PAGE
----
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The Broadmoor in Colorado Springs has built an entire life-size cookie version of a 1937 Flathead V-8 Cadillac Touring Car.Chad Chisholm Creative LLC

Cookie exchange

Hotels typically go big for the holidays with merry decor, indulgent afternoon teas and themed menus. Chances are, you’ll see an elaborate gingerbread house in the mix too. This year, some properties are taking those sweet structures to the next level, the price of butter be damned. At Toronto’s Fairmont Royal York, almost 30 metres of the hotel’s east lobby has been converted into Gingerbread Lane. Some 8,500 gingerbread bricks line the walls with royal icing acting as mortar. Its installation took six days, 12 types of candy were used for decor and 90 per cent of the structure is edible. In New York, the Mark Hotel partnered with Swarovski to recreate a crystallized gingerbread version of the hotel’s façade. And the Broadmoor in Colorado Springs has built an entire life-size cookie version of a 1937 Flathead V-8 Cadillac Touring Car, pictured here. It took 10 pastry chefs roughly 308 hours to build the replica of its founder’s car.


Travellers crowd the security queue in the departures lounge at Pearson International Airport in Mississauga, Ont., on May 20.COLE BURSTON/Handout

Line item

YYZ Express, a program that allows travellers to reserve a time slot in Pearson International Airport’s security lines, is no doubt a pre-emptive move to ensure holiday travel through Toronto isn’t a repeat of the airport’s summer meltdown. Appointments can be booked for all domestic and international passengers passing through Terminal 1′s D gates between 5 a.m. and 1 p.m. and Terminal 3′s B and C gates from 2 p.m. to 10 p.m. To book through, enter your destination and flight number along with contact information, and you’ll be offered a choice of 15-minute windows in which to pass through security. Once the reservation is booked, you’ll receive a QR code to show airport staff. But flier beware. YYZ Express isn’t available for those travelling to the U.S.


Portrait Milano hotel in Milan.Handout

Made in Milan

A project almost five years in the making has finally opened in Milan. Portrait Milano, from the Ferragamo family, recently opened in the Italian fashion capital in a building that has more than 500 years of history. Over the course of its life, it’s been a library, prison, hospital and seminary. The 73-room hotel, which overlooks the Piazza del Quadrilatero, features a spa, gym and pool (opening next year), as well as a restaurant headed by executive chef Alberto Quadrio, who studied under Gualtiero Marchesi, known as the founder of new Italian cuisine.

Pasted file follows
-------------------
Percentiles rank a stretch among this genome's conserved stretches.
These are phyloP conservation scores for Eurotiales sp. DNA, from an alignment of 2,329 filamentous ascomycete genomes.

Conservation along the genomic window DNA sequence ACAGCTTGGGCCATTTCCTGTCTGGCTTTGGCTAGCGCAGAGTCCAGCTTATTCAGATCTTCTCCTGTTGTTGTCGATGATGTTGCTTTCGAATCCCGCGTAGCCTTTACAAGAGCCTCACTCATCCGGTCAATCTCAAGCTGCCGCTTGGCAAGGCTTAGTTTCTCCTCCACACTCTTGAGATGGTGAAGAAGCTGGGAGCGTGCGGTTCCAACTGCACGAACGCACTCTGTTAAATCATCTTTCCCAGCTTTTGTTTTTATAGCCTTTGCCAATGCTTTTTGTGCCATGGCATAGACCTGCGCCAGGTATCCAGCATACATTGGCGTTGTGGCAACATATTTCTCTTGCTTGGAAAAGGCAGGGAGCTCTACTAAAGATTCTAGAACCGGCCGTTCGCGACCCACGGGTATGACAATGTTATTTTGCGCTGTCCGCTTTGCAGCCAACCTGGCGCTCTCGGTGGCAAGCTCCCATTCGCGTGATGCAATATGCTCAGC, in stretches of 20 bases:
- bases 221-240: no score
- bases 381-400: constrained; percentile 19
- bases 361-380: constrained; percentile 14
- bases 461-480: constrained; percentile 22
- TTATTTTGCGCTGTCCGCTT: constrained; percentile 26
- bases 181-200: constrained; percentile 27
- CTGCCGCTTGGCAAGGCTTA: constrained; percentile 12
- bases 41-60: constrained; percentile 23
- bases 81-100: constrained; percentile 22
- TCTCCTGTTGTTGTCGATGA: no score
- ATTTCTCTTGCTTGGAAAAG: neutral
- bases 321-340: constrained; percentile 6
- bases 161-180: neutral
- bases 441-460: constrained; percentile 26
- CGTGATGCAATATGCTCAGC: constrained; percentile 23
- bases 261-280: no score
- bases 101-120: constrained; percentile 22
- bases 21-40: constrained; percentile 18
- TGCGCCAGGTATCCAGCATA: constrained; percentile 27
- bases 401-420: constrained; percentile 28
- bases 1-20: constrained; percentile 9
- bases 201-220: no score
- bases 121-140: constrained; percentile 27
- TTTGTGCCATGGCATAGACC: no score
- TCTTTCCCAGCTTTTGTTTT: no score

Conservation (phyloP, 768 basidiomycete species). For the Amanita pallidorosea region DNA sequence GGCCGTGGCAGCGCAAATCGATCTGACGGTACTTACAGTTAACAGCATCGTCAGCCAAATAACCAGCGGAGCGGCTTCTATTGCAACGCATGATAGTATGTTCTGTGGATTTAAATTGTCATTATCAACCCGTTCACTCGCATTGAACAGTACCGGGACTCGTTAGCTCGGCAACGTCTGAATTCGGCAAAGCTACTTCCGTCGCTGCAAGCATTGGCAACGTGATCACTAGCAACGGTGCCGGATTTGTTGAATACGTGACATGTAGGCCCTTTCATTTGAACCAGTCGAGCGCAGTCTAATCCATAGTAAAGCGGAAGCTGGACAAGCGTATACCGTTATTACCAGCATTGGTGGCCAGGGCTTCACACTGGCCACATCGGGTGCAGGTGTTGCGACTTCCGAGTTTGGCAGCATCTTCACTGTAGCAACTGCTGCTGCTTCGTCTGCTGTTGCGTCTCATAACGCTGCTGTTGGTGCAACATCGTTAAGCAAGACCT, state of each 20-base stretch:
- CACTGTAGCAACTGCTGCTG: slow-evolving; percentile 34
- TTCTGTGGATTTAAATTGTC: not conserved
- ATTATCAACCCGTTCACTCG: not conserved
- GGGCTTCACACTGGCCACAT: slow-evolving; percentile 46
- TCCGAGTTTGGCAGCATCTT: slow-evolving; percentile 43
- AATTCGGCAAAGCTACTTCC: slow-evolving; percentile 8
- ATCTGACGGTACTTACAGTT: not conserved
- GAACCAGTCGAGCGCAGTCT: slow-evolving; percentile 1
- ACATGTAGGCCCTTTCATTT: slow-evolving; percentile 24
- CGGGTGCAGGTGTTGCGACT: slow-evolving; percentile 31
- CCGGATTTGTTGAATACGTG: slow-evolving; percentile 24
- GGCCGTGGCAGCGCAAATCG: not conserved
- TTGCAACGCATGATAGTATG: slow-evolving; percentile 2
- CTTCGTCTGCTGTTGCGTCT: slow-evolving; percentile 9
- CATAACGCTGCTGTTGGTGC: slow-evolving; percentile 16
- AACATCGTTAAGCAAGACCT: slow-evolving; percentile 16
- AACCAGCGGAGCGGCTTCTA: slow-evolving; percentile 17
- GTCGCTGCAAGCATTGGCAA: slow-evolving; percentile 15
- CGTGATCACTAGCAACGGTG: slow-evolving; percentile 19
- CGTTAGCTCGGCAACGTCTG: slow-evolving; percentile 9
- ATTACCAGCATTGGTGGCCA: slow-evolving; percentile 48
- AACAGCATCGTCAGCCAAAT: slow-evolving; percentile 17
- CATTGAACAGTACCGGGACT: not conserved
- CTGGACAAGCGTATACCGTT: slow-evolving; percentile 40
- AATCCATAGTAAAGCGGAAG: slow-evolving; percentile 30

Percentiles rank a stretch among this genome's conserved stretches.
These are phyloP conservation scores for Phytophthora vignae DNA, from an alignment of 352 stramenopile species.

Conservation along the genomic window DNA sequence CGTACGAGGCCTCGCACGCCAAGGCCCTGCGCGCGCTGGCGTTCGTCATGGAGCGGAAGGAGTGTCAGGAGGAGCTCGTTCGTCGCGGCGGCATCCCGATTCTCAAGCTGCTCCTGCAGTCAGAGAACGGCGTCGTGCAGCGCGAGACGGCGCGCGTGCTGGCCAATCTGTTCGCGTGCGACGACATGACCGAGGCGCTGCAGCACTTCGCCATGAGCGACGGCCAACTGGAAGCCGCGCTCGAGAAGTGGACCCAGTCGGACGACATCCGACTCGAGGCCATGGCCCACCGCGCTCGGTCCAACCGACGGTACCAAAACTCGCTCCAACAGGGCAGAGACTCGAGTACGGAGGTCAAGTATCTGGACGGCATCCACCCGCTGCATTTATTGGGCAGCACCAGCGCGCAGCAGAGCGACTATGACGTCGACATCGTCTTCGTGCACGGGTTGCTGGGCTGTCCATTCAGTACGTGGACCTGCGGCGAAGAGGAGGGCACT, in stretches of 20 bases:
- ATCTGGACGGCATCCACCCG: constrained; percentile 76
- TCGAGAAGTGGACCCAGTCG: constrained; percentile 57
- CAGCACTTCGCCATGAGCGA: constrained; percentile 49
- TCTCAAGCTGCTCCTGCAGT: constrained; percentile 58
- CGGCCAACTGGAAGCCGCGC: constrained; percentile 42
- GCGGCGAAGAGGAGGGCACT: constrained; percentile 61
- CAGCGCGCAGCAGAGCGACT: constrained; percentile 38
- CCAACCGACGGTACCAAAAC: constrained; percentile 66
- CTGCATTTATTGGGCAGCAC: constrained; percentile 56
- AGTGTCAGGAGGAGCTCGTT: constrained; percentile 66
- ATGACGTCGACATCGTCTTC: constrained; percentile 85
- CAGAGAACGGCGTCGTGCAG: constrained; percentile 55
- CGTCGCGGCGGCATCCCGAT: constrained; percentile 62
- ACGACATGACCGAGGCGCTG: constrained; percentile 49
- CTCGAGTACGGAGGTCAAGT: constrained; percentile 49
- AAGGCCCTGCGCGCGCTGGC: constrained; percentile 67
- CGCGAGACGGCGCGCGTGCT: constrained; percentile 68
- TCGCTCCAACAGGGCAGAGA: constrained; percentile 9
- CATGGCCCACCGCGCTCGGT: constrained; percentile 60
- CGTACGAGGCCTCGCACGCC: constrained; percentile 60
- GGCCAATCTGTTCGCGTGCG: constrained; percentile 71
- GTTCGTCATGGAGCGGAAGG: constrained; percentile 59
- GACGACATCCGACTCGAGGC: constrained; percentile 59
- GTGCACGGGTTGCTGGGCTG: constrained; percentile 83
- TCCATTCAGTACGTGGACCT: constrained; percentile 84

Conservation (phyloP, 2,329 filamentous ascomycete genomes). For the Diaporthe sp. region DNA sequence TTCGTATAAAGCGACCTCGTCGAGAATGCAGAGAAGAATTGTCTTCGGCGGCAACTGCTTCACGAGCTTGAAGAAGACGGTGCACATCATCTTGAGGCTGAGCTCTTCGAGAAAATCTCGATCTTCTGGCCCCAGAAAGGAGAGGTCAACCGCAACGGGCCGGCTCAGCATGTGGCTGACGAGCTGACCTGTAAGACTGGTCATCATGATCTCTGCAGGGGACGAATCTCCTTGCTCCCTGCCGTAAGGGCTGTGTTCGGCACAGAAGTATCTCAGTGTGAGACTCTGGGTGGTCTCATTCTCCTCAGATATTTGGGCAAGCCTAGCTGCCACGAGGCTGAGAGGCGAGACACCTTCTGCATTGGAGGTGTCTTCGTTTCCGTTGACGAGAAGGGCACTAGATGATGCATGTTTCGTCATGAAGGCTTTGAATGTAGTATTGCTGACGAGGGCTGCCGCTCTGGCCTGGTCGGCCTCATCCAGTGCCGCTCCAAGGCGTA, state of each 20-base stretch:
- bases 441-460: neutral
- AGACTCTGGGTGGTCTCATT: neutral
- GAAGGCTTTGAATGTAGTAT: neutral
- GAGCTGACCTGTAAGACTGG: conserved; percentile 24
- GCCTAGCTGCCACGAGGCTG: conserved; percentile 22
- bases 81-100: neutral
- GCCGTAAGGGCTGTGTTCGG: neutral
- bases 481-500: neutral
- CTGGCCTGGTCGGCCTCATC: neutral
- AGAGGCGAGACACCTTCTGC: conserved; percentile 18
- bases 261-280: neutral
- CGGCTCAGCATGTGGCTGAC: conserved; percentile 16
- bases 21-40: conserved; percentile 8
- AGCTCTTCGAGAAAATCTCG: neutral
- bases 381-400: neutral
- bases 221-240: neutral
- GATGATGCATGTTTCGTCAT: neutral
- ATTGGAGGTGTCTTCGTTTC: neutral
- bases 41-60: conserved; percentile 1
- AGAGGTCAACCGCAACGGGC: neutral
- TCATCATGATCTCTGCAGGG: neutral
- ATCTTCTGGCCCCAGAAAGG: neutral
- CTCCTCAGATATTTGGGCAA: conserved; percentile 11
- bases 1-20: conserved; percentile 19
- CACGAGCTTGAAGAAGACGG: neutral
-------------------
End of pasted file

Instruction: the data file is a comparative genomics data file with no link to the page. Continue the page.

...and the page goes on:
Stays from €712/night through


Author Sarah Stodola covers the origin of the beach holiday in The Last Resort.Handout

Beach read

On a recent visit to Hawaii, I couldn’t help but see the irony in the fact that the beach resort I was staying at on Maui had closed its beach. Access was shuttered because of recent storm damage and the beach had almost washed away. Meanwhile, a massive water feature in the outdoor lobby flowed despite island residents having to deal with water-usage restrictions. As we come to terms with climate change, beach vacations are full of these sorts of contradictions, which are explored in the book The Last Resort. Author Sarah Stodola covers the origin of the beach holiday, the growth of beach culture and its problematic overdevelopment. “I hated to see local independent entrepreneurs forced out when bigger international companies swooped in to develop a beach destination. Watching construction continue directly on beaches, proven to be destructive to shorelines, was also disheartening,” she says. There are, however, some instances of change, she explains. Laws in Nicaragua prohibit new construction on shorelines, for instance. And in Fiji, “strong indigenous land rights mean that local populations are guaranteed a certain amount of income from resorts, which usually rent resort properties from the villages that own them,” Stodola says.

The Last Resort, $34.99 at bookstores and online (


The Sofitel Montreal Le Carré Doré has created a luxe package well-timed for an indulgent holiday getaway.Gillian Jackson/Sofitel

December escape

To celebrate its 20th anniversary, the Sofitel Montreal Le Carré Doré has created a luxe package well-timed for an indulgent holiday getaway. Included in the stay: one night in the Opera Suite, the hotel’s largest, a bottle of Champagne and breakfast. Also included is dinner, a five-course menu at the chef’s table by executive chef Olivier Perret and his culinary team. “Our chefs enjoy going to the local farmers’ markets to get fresh vegetables and choose their meats and fish with our local partners,” says Marc Pichot, the hotel’s general manager. Current menu items include Quebec Wagyu beef and foie gras from a farm in Marieville. The cherry on top of the experience is a one-hour helicopter tour of the city. While you’re there, don’t miss the art. “Sofitel Montreal is anchored in Montreal’s DNA through the arts,” says Pichot. The lobby acts as an exhibition space, and until spring, 2024, you can find works from local artist Jason Cantoro.

Stays from $2,200/night until Dec. 20 through